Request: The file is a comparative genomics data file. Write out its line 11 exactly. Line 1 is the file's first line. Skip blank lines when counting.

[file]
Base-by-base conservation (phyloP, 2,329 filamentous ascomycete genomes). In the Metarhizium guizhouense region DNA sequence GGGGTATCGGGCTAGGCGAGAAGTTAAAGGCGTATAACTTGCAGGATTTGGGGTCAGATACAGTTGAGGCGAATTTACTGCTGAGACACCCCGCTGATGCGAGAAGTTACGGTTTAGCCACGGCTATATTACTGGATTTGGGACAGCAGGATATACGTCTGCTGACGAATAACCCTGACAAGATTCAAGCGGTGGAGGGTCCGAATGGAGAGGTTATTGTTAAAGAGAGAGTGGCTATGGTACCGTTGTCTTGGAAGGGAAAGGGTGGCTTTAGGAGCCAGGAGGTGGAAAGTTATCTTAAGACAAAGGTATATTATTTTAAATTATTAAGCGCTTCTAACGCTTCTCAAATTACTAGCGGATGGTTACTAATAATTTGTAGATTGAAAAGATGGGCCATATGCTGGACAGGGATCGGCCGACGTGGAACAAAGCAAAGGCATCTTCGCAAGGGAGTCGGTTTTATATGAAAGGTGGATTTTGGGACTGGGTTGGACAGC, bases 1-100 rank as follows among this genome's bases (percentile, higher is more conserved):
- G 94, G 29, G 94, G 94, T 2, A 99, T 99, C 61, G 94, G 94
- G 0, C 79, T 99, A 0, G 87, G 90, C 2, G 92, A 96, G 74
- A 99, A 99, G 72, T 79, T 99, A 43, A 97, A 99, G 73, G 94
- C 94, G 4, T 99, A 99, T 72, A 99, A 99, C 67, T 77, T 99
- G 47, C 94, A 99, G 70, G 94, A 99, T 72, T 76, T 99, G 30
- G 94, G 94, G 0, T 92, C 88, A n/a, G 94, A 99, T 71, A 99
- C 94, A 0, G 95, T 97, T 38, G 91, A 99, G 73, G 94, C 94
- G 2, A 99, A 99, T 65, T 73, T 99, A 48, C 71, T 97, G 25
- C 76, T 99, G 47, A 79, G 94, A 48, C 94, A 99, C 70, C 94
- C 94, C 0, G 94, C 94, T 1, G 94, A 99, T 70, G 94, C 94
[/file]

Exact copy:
- C 94, C 0, G 94, C 94, T 1, G 94, A 99, T 70, G 94, C 94